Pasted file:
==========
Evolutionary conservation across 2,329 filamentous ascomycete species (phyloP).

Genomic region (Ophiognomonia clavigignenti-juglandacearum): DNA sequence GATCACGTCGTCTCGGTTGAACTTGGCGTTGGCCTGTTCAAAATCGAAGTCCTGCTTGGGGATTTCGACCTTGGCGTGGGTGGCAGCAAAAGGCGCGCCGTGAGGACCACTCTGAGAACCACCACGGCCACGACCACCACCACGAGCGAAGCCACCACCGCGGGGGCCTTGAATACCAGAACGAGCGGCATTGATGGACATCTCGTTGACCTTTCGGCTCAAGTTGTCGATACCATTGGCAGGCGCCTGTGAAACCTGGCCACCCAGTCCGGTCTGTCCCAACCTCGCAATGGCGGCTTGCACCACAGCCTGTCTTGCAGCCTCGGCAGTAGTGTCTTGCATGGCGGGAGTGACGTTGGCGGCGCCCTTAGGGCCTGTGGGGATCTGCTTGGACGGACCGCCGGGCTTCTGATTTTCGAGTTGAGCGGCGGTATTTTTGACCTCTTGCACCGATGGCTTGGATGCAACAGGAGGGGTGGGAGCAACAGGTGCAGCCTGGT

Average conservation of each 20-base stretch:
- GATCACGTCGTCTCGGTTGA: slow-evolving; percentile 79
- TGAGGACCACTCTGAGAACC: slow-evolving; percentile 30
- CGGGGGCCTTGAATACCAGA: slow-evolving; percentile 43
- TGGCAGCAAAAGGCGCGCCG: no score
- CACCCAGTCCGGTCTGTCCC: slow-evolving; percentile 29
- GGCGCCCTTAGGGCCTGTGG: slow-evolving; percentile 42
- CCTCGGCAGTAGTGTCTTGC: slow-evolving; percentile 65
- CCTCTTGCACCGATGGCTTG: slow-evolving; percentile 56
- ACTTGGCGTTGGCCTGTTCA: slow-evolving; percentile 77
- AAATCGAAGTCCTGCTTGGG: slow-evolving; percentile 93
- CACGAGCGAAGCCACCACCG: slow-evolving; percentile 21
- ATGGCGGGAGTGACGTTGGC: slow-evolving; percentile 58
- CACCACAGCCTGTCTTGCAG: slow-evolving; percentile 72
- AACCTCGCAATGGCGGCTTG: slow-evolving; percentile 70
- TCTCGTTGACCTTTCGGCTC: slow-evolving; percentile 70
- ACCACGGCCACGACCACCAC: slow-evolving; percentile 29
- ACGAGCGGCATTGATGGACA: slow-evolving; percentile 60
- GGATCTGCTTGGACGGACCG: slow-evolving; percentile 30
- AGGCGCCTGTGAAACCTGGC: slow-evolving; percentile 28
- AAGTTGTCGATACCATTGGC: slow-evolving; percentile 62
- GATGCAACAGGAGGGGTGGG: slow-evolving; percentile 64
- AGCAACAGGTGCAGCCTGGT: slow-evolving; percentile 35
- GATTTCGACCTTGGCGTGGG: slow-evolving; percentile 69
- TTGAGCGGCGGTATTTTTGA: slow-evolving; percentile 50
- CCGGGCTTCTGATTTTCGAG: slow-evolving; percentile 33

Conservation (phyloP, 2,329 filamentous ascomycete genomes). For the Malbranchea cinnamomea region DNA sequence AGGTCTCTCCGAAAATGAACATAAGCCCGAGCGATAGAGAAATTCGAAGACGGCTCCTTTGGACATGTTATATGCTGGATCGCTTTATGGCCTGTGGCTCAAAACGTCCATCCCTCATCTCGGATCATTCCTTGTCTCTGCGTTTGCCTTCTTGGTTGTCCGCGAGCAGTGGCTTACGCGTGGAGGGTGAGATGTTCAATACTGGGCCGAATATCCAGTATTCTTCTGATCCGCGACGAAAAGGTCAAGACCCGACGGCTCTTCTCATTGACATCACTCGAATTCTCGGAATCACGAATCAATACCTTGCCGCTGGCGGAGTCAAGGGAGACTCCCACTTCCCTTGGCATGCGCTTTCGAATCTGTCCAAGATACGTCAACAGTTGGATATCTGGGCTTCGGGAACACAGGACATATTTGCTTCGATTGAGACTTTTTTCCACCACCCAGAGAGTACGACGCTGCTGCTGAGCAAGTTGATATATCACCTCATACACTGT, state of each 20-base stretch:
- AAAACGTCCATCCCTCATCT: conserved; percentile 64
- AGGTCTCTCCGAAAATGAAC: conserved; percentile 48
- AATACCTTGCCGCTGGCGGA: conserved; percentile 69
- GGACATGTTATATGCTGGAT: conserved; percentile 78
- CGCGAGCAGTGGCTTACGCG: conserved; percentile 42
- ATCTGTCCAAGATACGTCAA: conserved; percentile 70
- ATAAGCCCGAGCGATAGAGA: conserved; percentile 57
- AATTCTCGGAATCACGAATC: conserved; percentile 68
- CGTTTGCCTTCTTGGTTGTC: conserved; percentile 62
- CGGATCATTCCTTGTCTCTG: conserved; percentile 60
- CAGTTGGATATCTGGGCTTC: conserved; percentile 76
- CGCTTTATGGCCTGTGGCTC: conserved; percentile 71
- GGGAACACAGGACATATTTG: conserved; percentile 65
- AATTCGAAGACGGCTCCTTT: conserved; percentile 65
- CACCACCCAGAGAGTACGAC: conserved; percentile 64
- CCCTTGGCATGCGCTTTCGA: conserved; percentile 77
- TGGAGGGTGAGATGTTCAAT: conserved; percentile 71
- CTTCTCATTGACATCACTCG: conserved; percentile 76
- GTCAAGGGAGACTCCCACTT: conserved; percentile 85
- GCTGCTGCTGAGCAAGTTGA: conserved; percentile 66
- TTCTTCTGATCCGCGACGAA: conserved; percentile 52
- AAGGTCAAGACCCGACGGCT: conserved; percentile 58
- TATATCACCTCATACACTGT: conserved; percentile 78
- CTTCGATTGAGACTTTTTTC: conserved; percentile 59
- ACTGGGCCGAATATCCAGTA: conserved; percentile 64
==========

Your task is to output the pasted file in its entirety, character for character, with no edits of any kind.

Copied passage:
Evolutionary conservation across 2,329 filamentous ascomycete species (phyloP).

Genomic region (Ophiognomonia clavigignenti-juglandacearum): DNA sequence GATCACGTCGTCTCGGTTGAACTTGGCGTTGGCCTGTTCAAAATCGAAGTCCTGCTTGGGGATTTCGACCTTGGCGTGGGTGGCAGCAAAAGGCGCGCCGTGAGGACCACTCTGAGAACCACCACGGCCACGACCACCACCACGAGCGAAGCCACCACCGCGGGGGCCTTGAATACCAGAACGAGCGGCATTGATGGACATCTCGTTGACCTTTCGGCTCAAGTTGTCGATACCATTGGCAGGCGCCTGTGAAACCTGGCCACCCAGTCCGGTCTGTCCCAACCTCGCAATGGCGGCTTGCACCACAGCCTGTCTTGCAGCCTCGGCAGTAGTGTCTTGCATGGCGGGAGTGACGTTGGCGGCGCCCTTAGGGCCTGTGGGGATCTGCTTGGACGGACCGCCGGGCTTCTGATTTTCGAGTTGAGCGGCGGTATTTTTGACCTCTTGCACCGATGGCTTGGATGCAACAGGAGGGGTGGGAGCAACAGGTGCAGCCTGGT

Average conservation of each 20-base stretch:
- GATCACGTCGTCTCGGTTGA: slow-evolving; percentile 79
- TGAGGACCACTCTGAGAACC: slow-evolving; percentile 30
- CGGGGGCCTTGAATACCAGA: slow-evolving; percentile 43
- TGGCAGCAAAAGGCGCGCCG: no score
- CACCCAGTCCGGTCTGTCCC: slow-evolving; percentile 29
- GGCGCCCTTAGGGCCTGTGG: slow-evolving; percentile 42
- CCTCGGCAGTAGTGTCTTGC: slow-evolving; percentile 65
- CCTCTTGCACCGATGGCTTG: slow-evolving; percentile 56
- ACTTGGCGTTGGCCTGTTCA: slow-evolving; percentile 77
- AAATCGAAGTCCTGCTTGGG: slow-evolving; percentile 93
- CACGAGCGAAGCCACCACCG: slow-evolving; percentile 21
- ATGGCGGGAGTGACGTTGGC: slow-evolving; percentile 58
- CACCACAGCCTGTCTTGCAG: slow-evolving; percentile 72
- AACCTCGCAATGGCGGCTTG: slow-evolving; percentile 70
- TCTCGTTGACCTTTCGGCTC: slow-evolving; percentile 70
- ACCACGGCCACGACCACCAC: slow-evolving; percentile 29
- ACGAGCGGCATTGATGGACA: slow-evolving; percentile 60
- GGATCTGCTTGGACGGACCG: slow-evolving; percentile 30
- AGGCGCCTGTGAAACCTGGC: slow-evolving; percentile 28
- AAGTTGTCGATACCATTGGC: slow-evolving; percentile 62
- GATGCAACAGGAGGGGTGGG: slow-evolving; percentile 64
- AGCAACAGGTGCAGCCTGGT: slow-evolving; percentile 35
- GATTTCGACCTTGGCGTGGG: slow-evolving; percentile 69
- TTGAGCGGCGGTATTTTTGA: slow-evolving; percentile 50
- CCGGGCTTCTGATTTTCGAG: slow-evolving; percentile 33

Conservation (phyloP, 2,329 filamentous ascomycete genomes). For the Malbranchea cinnamomea region DNA sequence AGGTCTCTCCGAAAATGAACATAAGCCCGAGCGATAGAGAAATTCGAAGACGGCTCCTTTGGACATGTTATATGCTGGATCGCTTTATGGCCTGTGGCTCAAAACGTCCATCCCTCATCTCGGATCATTCCTTGTCTCTGCGTTTGCCTTCTTGGTTGTCCGCGAGCAGTGGCTTACGCGTGGAGGGTGAGATGTTCAATACTGGGCCGAATATCCAGTATTCTTCTGATCCGCGACGAAAAGGTCAAGACCCGACGGCTCTTCTCATTGACATCACTCGAATTCTCGGAATCACGAATCAATACCTTGCCGCTGGCGGAGTCAAGGGAGACTCCCACTTCCCTTGGCATGCGCTTTCGAATCTGTCCAAGATACGTCAACAGTTGGATATCTGGGCTTCGGGAACACAGGACATATTTGCTTCGATTGAGACTTTTTTCCACCACCCAGAGAGTACGACGCTGCTGCTGAGCAAGTTGATATATCACCTCATACACTGT, state of each 20-base stretch:
- AAAACGTCCATCCCTCATCT: conserved; percentile 64
- AGGTCTCTCCGAAAATGAAC: conserved; percentile 48
- AATACCTTGCCGCTGGCGGA: conserved; percentile 69
- GGACATGTTATATGCTGGAT: conserved; percentile 78
- CGCGAGCAGTGGCTTACGCG: conserved; percentile 42
- ATCTGTCCAAGATACGTCAA: conserved; percentile 70
- ATAAGCCCGAGCGATAGAGA: conserved; percentile 57
- AATTCTCGGAATCACGAATC: conserved; percentile 68
- CGTTTGCCTTCTTGGTTGTC: conserved; percentile 62
- CGGATCATTCCTTGTCTCTG: conserved; percentile 60
- CAGTTGGATATCTGGGCTTC: conserved; percentile 76
- CGCTTTATGGCCTGTGGCTC: conserved; percentile 71
- GGGAACACAGGACATATTTG: conserved; percentile 65
- AATTCGAAGACGGCTCCTTT: conserved; percentile 65
- CACCACCCAGAGAGTACGAC: conserved; percentile 64
- CCCTTGGCATGCGCTTTCGA: conserved; percentile 77
- TGGAGGGTGAGATGTTCAAT: conserved; percentile 71
- CTTCTCATTGACATCACTCG: conserved; percentile 76
- GTCAAGGGAGACTCCCACTT: conserved; percentile 85
- GCTGCTGCTGAGCAAGTTGA: conserved; percentile 66
- TTCTTCTGATCCGCGACGAA: conserved; percentile 52
- AAGGTCAAGACCCGACGGCT: conserved; percentile 58
- TATATCACCTCATACACTGT: conserved; percentile 78
- CTTCGATTGAGACTTTTTTC: conserved; percentile 59
- ACTGGGCCGAATATCCAGTA: conserved; percentile 64